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C.&P.R. Co"et,aZ. '
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S. D. Florida.
,;,In E q u i t y . , ' S. iY' &:Lttciu8 PinlfJy, for complainant. Joseph. B. Wall, for defendants.
L09KE,<J. 'This is a bill ,asking an injunction to restrain defendant
companyArom bpilding road and'laying its track across a piece of latld oQcupied by plaintiff, andin which he claims he has an equitato justify this action. The piece of land ble :w.llich the right,::lf. way is in controversy is a pOl'tion of the Ft. nroolfe,:reservation, adjoining the city of Tampa. It was originally held by the United States for nlilitary purposes, but it is alleged by plaintiff, /tAd oonce.dedbydefendant, that it had been transferred from the war to the illterior department, and therefore became a part of the ordinary pubUc ll;tllds of the United States, subject to entry under the general land laws, '.elle bill alleges that plaintiff entered upon the land with the inof making a home thereon, and securing title to the tent be has made efforts to obtain title; that his application is now"peJlPing, and being investigated by the land department of the Uni,tedStatesl that he has possession of and is residing upon it; and tl)at by"rElason of these facts he has equitable title to and claims the same u,nderA-nd by virtue of the laws of the United States.·· The affidavits filed by ,de!en<i/tntshow that complainant had··filed a declaratory statement f'or the ,pprpo-se of pre.empting said land; that under an order of the commissioner of the general land-office a hearing has been recently had, and testimony taken, but that no decision has been rendered thereon; that there are many contests over the rights to enter and purchase said reserved lands, and that no decision on the merits of the several contestants has been made by the executive department of the government. A letter from the local land-office has been presented, showing that the plaintiff is recognized as one of the claimants to rights in the land, and that the case is being investigated. Defendant's affidavits also show that, under It charter and laws of the Rtate, it has surveyed, and is constructing, a railroad to the waters of Tampa bay, and that crossing the land in question is the only practicable way of entering the city of Tampa,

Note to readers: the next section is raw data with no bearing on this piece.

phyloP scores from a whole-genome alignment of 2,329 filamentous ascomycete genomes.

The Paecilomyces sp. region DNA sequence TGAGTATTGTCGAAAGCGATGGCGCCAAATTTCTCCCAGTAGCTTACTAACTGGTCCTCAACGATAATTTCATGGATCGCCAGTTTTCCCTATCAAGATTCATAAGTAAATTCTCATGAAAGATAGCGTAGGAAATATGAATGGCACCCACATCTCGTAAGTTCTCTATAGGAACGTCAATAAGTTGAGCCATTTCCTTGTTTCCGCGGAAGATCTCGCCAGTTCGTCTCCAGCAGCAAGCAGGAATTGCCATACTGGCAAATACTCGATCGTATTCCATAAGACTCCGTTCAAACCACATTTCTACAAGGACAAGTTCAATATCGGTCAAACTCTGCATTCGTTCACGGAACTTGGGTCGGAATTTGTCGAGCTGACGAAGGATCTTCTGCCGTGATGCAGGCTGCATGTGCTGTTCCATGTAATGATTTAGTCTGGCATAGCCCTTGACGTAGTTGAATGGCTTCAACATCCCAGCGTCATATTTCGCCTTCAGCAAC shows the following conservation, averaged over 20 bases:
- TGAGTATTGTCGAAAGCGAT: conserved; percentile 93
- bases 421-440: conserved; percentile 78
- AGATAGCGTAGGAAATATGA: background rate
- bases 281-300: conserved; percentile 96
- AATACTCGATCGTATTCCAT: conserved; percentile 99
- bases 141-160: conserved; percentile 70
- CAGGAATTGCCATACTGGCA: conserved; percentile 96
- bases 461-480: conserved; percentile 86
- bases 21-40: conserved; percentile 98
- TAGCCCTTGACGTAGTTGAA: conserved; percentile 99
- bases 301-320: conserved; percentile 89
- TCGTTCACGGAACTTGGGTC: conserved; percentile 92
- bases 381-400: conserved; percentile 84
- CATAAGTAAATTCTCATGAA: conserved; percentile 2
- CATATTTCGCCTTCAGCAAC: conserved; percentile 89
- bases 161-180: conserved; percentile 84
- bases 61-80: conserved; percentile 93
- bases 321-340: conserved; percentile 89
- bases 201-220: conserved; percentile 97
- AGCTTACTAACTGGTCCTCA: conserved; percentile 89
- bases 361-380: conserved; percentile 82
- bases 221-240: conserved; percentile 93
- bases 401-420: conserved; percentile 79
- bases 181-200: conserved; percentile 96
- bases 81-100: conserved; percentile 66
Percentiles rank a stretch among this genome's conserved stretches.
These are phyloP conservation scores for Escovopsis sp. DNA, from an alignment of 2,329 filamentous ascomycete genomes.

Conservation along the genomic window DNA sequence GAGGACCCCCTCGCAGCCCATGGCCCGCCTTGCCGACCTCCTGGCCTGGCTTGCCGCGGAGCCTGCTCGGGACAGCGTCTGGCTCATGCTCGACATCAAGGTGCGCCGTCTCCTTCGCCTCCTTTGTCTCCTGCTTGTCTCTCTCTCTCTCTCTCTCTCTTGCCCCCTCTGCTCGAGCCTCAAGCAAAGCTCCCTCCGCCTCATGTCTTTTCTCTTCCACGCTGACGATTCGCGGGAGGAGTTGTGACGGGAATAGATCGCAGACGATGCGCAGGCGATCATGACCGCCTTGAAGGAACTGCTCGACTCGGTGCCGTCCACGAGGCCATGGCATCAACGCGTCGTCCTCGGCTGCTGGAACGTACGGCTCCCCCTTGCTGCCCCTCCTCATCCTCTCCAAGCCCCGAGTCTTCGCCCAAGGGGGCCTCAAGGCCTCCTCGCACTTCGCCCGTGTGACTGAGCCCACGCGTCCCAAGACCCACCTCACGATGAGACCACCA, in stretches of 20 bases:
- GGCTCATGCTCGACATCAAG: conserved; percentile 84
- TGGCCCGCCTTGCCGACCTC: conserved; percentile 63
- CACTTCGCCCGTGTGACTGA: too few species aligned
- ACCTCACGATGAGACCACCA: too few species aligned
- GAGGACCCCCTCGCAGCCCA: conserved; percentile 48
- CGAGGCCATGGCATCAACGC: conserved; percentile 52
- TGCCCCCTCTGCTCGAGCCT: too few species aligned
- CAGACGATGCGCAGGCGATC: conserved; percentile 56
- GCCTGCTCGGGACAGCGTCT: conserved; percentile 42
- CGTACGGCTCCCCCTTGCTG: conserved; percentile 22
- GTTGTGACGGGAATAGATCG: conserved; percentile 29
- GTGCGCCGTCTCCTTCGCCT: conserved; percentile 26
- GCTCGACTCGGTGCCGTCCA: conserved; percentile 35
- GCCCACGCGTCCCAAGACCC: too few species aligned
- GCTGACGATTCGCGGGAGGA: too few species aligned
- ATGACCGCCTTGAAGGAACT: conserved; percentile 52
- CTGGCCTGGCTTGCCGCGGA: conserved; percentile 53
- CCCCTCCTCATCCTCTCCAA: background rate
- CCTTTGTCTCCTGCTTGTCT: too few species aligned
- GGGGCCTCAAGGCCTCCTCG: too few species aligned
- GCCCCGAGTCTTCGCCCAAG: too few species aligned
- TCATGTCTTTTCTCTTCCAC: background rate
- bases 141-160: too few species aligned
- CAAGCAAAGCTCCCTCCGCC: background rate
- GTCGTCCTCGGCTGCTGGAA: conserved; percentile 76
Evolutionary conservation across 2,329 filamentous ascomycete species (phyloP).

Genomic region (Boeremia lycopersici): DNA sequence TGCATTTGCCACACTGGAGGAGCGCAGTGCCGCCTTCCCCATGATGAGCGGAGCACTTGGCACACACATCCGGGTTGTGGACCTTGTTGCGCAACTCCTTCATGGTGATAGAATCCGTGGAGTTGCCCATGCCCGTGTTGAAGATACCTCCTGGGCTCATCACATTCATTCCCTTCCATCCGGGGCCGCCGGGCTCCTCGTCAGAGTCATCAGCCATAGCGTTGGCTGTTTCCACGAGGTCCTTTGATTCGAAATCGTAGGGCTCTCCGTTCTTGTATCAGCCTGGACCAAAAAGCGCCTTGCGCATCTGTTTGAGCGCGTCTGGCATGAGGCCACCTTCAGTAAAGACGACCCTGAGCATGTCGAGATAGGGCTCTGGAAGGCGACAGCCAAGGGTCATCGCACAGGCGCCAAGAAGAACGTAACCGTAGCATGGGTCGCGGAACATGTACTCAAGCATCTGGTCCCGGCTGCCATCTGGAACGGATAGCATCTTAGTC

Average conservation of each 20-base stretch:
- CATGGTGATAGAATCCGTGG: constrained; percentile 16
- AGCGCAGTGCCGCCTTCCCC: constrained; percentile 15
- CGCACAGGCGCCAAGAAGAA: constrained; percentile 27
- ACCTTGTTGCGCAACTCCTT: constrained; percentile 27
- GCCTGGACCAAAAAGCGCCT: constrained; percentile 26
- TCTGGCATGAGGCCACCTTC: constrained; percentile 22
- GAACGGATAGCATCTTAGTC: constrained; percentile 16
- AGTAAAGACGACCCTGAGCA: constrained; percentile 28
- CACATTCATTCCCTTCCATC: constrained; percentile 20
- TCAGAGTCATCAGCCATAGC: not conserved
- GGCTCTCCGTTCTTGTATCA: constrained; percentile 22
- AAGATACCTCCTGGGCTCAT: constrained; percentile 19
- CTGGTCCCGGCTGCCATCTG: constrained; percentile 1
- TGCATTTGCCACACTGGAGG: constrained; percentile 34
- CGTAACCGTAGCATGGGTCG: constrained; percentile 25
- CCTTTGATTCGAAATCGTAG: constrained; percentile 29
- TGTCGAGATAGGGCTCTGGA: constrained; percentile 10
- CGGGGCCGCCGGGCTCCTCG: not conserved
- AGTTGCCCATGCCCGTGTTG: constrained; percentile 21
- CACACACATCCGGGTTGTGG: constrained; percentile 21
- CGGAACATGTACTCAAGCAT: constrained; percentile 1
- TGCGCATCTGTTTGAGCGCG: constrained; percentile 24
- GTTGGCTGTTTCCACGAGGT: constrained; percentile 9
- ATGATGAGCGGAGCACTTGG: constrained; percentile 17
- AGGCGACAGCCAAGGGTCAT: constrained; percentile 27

FLOl1ID4, Co & ,Po R. 00.
where there can be for side tracks lliOd,v,rarehouses for the operationEl of the railroad; and that the location is ,a'bsolutely essential to the company. is These allegations of the bill and. affidavits show clearly that but one important question in the case, and that is the right plaintiff has in the land entered upon. He claims rightful possession arid eq:uitable title under the laws of the United States, and defendant denies that his rightsllnder such claim are sufficient to justify a negotiation with, him for the right of way, or to prevent its entering upon and occupying the,land without compensation. This question can only be determined by an examination and construction of the United f?tates land laws, and the federal courts have jurisdiction where such and construGtion is demalll;led.The act of congress of 1875, which confe:r:red upon the circuit co:urt jurisdiction all cases "arising under the constitution or laws of the United State.s," and which has so frequently reoeived judici,al interpretation from the supreme court, was n.ot changed by theactof.1887in that particular. It has been repeatedly decided that a suit may properly be said to arise und,er the constitution, or a law the conof the United States, whenever its correct decision depends struction ohither; that cases arising under the laws of theU,nited States are such as grow out of the legislation of congress, whether the right, privilege, claim, protection, or defense of the pa!tyby whom it is in whole or in part. Wherever theright or reII,l,ydy sought. or tht;l d,efellj>e made, depends upon a law of congress, or the. cOJ;lstruction of the constitution, the act of 1875 unquestionably opened the .federal courts to such suitors: This doctrine has been so frequently that it requires.no further argument. Cohens V. Virgi:n:ia, 6 Wheat. 2,64; OslJorn v.Bank, 9 Wheat. 738; Mayorv. Cooper, 6 Wall. 247;, Water CO. V. Keyes, 96U:. S.. 199; V. Davia, 100 U. S. 257; Railroad 00. V. Missis$ippi, 102 U. S. 135. . . , , In thisQase the title to the land is at present unquestionf\ply in the United States. The plaintiff claims rightfl through, by, and under the acts of congrei3S for the disposing of public1ands, and if with thelawEl for that purpose, so as to hold a or;pre-emption right, he is entitled to some remedy in this case. :S;o\V cari; this question he determined but by an examination and cODstru9tionof land laws,. and a determination of the equities existing lJetween the United States and plaintiff? Certainly such inquiry should,not be referred toa etatecQurt. The law has given to the the United of the interior, the,duty ,to States, through the and deterIllinethe title to puplic lands, and, untils\1Ch deterJDiIlati,QIl has been reached, the courts will not interfere with,. anticipate; or forestall such action; but where it that any he may be protected in them until final action ofth,e land may charflcter,,aqd of such rights. While .it is plllinly within the jurisdiction and duty of this court. to in anypgbts it may finally appear that be. has,the , protl'lct question naturally arises, how, in this case, shall such be